Judy Leigh’s books are just plain fun. Enough said, but I found the audio of this one on Chirp for a reasonable price (I hope the author gets something??) and snagged it.
Lil is living a nice life in her apartment at a nice assisted living facility. She has breakfast everyday at a local cafe, has a good friend Maggie who lives next door with her boring husband Brian, and has her daughter Cassie nearby. So when a local 5-a-side soccer (football) team and a pub owner plan a bus trip (pre-Brexit) through parts France, Belgium, and the Netherlands, Lil signs herself Maggie and Cassie up.
In addition to Lil’s party and the soccer team, there are also snobby Ken and his two fellow tennis club members Sue and Denise and Emily whose Royal Marine boy friend is in the Middle East and Albert the quiet, overcoat-wearing father of the publican. They tour the D-Day battle fields, see Bruges, stay on a Belgian farm, and tour Amsterdam among other places. A nice combination of group events and personal time awaits the travelers. But none realizes all the things in store for them, the fun, the personal growth, a minor epiphany or two….And a love… [No Spoilers].
My very first thought was “N#*kie” must be a less offensive term in the UK [England]. It really put me off–even if it was used in connection with a Jilly Cooper-like novel ******* In spite of this, which nearly made me throw the book back, I trusted my gut and what I knew of Judy’s books and kept on. I’m so glad I did. I loved Lil and Maggie, Cassy, Pat, even “SyUUU-e” (I loved this from the audio book performer) and Denise and Ken! While Ken was deliberately over-the-top, they were a believable bunch with believable lives and travel experiences. I especially liked Lil (to whom I could completely relate) when faced with some lifelong dream choices. I liked too, that the group was respectful of each other. They gathered together and had fun realizing that they might not all be besties at home, but they could get to know each other and enjoy a few minutes together on the road in a sincere way.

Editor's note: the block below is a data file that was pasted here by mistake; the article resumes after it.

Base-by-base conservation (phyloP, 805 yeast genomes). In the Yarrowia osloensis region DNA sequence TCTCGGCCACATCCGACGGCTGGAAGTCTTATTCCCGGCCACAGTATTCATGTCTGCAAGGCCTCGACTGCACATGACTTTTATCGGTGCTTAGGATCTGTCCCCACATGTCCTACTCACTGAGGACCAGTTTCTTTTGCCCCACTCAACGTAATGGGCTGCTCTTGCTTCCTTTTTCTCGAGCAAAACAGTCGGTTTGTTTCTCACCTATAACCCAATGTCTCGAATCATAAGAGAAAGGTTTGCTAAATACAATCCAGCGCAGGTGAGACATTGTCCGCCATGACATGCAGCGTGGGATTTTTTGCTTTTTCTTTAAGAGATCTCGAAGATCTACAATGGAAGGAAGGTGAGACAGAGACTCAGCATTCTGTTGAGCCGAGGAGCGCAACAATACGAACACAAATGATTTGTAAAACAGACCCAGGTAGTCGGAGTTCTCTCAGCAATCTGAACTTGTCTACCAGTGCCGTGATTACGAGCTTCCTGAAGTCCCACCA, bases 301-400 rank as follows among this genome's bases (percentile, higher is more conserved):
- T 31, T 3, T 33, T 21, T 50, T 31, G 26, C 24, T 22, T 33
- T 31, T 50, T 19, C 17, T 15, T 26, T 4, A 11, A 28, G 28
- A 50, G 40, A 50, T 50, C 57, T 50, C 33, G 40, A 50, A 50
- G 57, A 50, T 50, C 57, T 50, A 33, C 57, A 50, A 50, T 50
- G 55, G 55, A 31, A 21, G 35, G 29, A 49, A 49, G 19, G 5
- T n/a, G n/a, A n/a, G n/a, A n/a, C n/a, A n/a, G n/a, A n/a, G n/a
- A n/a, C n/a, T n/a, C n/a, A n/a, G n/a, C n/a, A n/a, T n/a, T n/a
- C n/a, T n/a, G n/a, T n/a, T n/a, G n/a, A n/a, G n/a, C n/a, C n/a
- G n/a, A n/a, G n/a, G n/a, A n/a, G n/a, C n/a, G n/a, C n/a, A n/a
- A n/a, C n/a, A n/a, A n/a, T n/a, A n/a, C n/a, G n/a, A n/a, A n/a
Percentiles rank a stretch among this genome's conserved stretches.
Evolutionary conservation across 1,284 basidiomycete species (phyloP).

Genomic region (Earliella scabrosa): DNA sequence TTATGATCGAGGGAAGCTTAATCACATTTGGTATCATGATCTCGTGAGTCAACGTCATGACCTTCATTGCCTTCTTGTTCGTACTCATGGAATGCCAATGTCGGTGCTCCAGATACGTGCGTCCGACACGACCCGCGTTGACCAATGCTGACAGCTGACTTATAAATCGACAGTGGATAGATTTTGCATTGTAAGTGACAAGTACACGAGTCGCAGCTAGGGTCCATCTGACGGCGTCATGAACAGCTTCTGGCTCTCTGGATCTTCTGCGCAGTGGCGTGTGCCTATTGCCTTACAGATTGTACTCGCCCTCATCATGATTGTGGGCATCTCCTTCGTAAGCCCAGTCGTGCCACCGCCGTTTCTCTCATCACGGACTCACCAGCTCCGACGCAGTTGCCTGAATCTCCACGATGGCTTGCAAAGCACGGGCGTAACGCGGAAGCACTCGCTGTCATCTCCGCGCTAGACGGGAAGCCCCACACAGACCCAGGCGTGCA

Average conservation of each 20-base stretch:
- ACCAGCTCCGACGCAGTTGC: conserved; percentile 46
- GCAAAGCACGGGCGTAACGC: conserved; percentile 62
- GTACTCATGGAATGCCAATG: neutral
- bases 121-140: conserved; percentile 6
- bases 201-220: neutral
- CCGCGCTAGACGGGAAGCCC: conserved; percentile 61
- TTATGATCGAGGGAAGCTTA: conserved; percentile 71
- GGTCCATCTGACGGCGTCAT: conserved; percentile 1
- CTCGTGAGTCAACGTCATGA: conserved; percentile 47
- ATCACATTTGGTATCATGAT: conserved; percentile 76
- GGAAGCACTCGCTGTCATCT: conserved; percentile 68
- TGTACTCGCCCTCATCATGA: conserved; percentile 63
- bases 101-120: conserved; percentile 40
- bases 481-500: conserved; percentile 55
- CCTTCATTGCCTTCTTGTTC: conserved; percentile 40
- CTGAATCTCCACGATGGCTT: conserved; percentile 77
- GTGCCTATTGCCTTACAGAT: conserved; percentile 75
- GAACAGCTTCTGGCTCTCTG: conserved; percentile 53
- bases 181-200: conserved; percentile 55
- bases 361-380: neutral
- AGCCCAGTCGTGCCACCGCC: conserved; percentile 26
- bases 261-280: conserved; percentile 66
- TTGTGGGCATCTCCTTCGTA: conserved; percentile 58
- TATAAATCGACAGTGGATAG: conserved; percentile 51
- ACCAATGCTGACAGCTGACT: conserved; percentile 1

I love Judy Leigh’s books because no one is too old to try again, to find love, to have a great life. As I face unwanted unemployment on the eve of my 60th birthday, I needed this story to remind me that life isn’t over.
*****Americans: Jilly Cooper writes sexy romances set in the equestrian sports world of England. One of her characters is rumored to be based upon Andrew Parker-Bowles, ex-husband of Prince Charles’ wife, Camilla.
I needed a book set in North Dakota to finish my 50-state journey of reading across the United States.
“From award-winning, New York Times bestselling author Louise Erdrich comes this vibrant tale of abandonment and sexual obsession, jealousy, and unstinting love.”
Karl and Mary Adare are dumped by a useless mother and make their way separately in life–meeting up at various moments. Mary stays on in Argos, North Dakota where the pair have been sent with their baby brother to stay with an Aunt. This book covers about the next forty or so years of their life of ordinariness interrupted with things like a chef suffering food poisoning.
The reviewers must have read a different book. By the middle, I’d rather have harvested beets in the field by hand. The “comedy” in the book was barely worthy of a smirk. This book was simply DULL. I think life in North Dakota is less dull than this. At least in Minot, there’s an Air Force base.
3 Stars at best
Yes, I’m also Reading Around the World. Check the tag cloud in the right sidebar for links to those posts. Need ideas? Check out A Year of Reading the World.
My Journey Across the United States in Books
For many states, it was hard to choose just one for this post. For others such as North Dakota, Rhode Island, Delaware, Nevada, and Wyoming, I had to do some research to find something. Most are novels, but occasionally I’ve used a nonfiction book. When there were multiple titles to choose from, I’ve simply chosen my favorite. I have read these over my lifetime–not just since blogging came into being. I’ve included D.C. and Puerto Rico in my list as well. Are you on this journey? Leave me a comment or a link. I’d love to see your choices!